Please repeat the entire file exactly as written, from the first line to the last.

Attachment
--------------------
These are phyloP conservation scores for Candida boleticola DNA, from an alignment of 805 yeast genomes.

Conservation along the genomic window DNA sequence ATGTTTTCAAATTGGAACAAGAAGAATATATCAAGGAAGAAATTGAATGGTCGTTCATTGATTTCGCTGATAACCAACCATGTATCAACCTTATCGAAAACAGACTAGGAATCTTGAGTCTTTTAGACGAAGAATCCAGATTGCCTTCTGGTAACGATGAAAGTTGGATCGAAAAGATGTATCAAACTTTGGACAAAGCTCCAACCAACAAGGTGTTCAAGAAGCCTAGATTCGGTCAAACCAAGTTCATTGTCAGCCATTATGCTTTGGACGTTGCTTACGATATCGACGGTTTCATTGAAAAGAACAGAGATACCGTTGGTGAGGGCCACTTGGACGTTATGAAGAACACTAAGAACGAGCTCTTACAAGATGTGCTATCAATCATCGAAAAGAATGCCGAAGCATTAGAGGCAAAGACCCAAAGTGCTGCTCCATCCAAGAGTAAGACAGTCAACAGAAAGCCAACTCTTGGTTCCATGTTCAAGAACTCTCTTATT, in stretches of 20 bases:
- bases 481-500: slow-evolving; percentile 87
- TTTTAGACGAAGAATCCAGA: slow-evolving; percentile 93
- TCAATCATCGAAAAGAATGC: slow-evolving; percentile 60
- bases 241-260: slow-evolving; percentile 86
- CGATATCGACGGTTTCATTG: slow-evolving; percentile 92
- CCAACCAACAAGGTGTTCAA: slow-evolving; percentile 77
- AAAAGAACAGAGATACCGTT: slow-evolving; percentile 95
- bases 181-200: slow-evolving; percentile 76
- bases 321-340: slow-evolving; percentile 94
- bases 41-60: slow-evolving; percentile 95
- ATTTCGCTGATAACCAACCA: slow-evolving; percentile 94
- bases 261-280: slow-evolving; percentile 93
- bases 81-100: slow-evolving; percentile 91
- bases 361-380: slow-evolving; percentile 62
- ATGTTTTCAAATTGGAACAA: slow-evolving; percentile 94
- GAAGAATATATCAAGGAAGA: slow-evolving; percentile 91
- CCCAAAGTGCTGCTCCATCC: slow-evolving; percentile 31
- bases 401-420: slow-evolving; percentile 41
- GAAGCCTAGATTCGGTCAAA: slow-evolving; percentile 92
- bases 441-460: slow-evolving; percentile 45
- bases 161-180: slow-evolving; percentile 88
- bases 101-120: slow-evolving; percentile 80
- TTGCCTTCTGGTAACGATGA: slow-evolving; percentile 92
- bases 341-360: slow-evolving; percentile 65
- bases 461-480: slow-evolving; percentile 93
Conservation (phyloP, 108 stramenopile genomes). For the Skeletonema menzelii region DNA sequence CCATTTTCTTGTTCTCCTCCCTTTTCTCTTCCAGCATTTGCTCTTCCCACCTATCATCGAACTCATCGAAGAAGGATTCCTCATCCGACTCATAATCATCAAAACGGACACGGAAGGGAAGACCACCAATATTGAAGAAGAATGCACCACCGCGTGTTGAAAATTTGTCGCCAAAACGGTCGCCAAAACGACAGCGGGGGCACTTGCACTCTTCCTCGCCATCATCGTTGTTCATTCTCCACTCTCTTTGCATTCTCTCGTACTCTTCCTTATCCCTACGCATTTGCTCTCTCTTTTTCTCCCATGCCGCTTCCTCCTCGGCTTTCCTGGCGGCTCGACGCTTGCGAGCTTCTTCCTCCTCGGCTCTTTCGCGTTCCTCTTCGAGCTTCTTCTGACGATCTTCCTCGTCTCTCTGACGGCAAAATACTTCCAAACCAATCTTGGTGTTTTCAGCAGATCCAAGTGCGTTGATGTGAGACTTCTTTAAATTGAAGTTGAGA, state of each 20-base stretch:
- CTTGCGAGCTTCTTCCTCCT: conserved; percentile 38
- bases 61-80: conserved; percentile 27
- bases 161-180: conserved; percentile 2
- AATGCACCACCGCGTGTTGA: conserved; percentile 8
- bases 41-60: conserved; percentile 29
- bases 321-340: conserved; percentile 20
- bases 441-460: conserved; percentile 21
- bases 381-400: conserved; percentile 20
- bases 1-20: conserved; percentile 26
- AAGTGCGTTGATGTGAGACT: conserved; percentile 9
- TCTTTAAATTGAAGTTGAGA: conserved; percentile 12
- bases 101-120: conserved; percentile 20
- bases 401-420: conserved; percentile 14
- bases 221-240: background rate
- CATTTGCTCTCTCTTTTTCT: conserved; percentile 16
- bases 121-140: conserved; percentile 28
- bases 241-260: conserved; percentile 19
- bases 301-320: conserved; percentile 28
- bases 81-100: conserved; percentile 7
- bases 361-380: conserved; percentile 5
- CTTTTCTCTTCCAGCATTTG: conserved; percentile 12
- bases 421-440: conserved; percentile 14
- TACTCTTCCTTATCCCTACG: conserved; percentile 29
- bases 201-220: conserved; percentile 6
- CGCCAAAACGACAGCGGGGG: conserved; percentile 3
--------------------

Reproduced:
These are phyloP conservation scores for Candida boleticola DNA, from an alignment of 805 yeast genomes.

Conservation along the genomic window DNA sequence ATGTTTTCAAATTGGAACAAGAAGAATATATCAAGGAAGAAATTGAATGGTCGTTCATTGATTTCGCTGATAACCAACCATGTATCAACCTTATCGAAAACAGACTAGGAATCTTGAGTCTTTTAGACGAAGAATCCAGATTGCCTTCTGGTAACGATGAAAGTTGGATCGAAAAGATGTATCAAACTTTGGACAAAGCTCCAACCAACAAGGTGTTCAAGAAGCCTAGATTCGGTCAAACCAAGTTCATTGTCAGCCATTATGCTTTGGACGTTGCTTACGATATCGACGGTTTCATTGAAAAGAACAGAGATACCGTTGGTGAGGGCCACTTGGACGTTATGAAGAACACTAAGAACGAGCTCTTACAAGATGTGCTATCAATCATCGAAAAGAATGCCGAAGCATTAGAGGCAAAGACCCAAAGTGCTGCTCCATCCAAGAGTAAGACAGTCAACAGAAAGCCAACTCTTGGTTCCATGTTCAAGAACTCTCTTATT, in stretches of 20 bases:
- bases 481-500: slow-evolving; percentile 87
- TTTTAGACGAAGAATCCAGA: slow-evolving; percentile 93
- TCAATCATCGAAAAGAATGC: slow-evolving; percentile 60
- bases 241-260: slow-evolving; percentile 86
- CGATATCGACGGTTTCATTG: slow-evolving; percentile 92
- CCAACCAACAAGGTGTTCAA: slow-evolving; percentile 77
- AAAAGAACAGAGATACCGTT: slow-evolving; percentile 95
- bases 181-200: slow-evolving; percentile 76
- bases 321-340: slow-evolving; percentile 94
- bases 41-60: slow-evolving; percentile 95
- ATTTCGCTGATAACCAACCA: slow-evolving; percentile 94
- bases 261-280: slow-evolving; percentile 93
- bases 81-100: slow-evolving; percentile 91
- bases 361-380: slow-evolving; percentile 62
- ATGTTTTCAAATTGGAACAA: slow-evolving; percentile 94
- GAAGAATATATCAAGGAAGA: slow-evolving; percentile 91
- CCCAAAGTGCTGCTCCATCC: slow-evolving; percentile 31
- bases 401-420: slow-evolving; percentile 41
- GAAGCCTAGATTCGGTCAAA: slow-evolving; percentile 92
- bases 441-460: slow-evolving; percentile 45
- bases 161-180: slow-evolving; percentile 88
- bases 101-120: slow-evolving; percentile 80
- TTGCCTTCTGGTAACGATGA: slow-evolving; percentile 92
- bases 341-360: slow-evolving; percentile 65
- bases 461-480: slow-evolving; percentile 93
Conservation (phyloP, 108 stramenopile genomes). For the Skeletonema menzelii region DNA sequence CCATTTTCTTGTTCTCCTCCCTTTTCTCTTCCAGCATTTGCTCTTCCCACCTATCATCGAACTCATCGAAGAAGGATTCCTCATCCGACTCATAATCATCAAAACGGACACGGAAGGGAAGACCACCAATATTGAAGAAGAATGCACCACCGCGTGTTGAAAATTTGTCGCCAAAACGGTCGCCAAAACGACAGCGGGGGCACTTGCACTCTTCCTCGCCATCATCGTTGTTCATTCTCCACTCTCTTTGCATTCTCTCGTACTCTTCCTTATCCCTACGCATTTGCTCTCTCTTTTTCTCCCATGCCGCTTCCTCCTCGGCTTTCCTGGCGGCTCGACGCTTGCGAGCTTCTTCCTCCTCGGCTCTTTCGCGTTCCTCTTCGAGCTTCTTCTGACGATCTTCCTCGTCTCTCTGACGGCAAAATACTTCCAAACCAATCTTGGTGTTTTCAGCAGATCCAAGTGCGTTGATGTGAGACTTCTTTAAATTGAAGTTGAGA, state of each 20-base stretch:
- CTTGCGAGCTTCTTCCTCCT: conserved; percentile 38
- bases 61-80: conserved; percentile 27
- bases 161-180: conserved; percentile 2
- AATGCACCACCGCGTGTTGA: conserved; percentile 8
- bases 41-60: conserved; percentile 29
- bases 321-340: conserved; percentile 20
- bases 441-460: conserved; percentile 21
- bases 381-400: conserved; percentile 20
- bases 1-20: conserved; percentile 26
- AAGTGCGTTGATGTGAGACT: conserved; percentile 9
- TCTTTAAATTGAAGTTGAGA: conserved; percentile 12
- bases 101-120: conserved; percentile 20
- bases 401-420: conserved; percentile 14
- bases 221-240: background rate
- CATTTGCTCTCTCTTTTTCT: conserved; percentile 16
- bases 121-140: conserved; percentile 28
- bases 241-260: conserved; percentile 19
- bases 301-320: conserved; percentile 28
- bases 81-100: conserved; percentile 7
- bases 361-380: conserved; percentile 5
- CTTTTCTCTTCCAGCATTTG: conserved; percentile 12
- bases 421-440: conserved; percentile 14
- TACTCTTCCTTATCCCTACG: conserved; percentile 29
- bases 201-220: conserved; percentile 6
- CGCCAAAACGACAGCGGGGG: conserved; percentile 3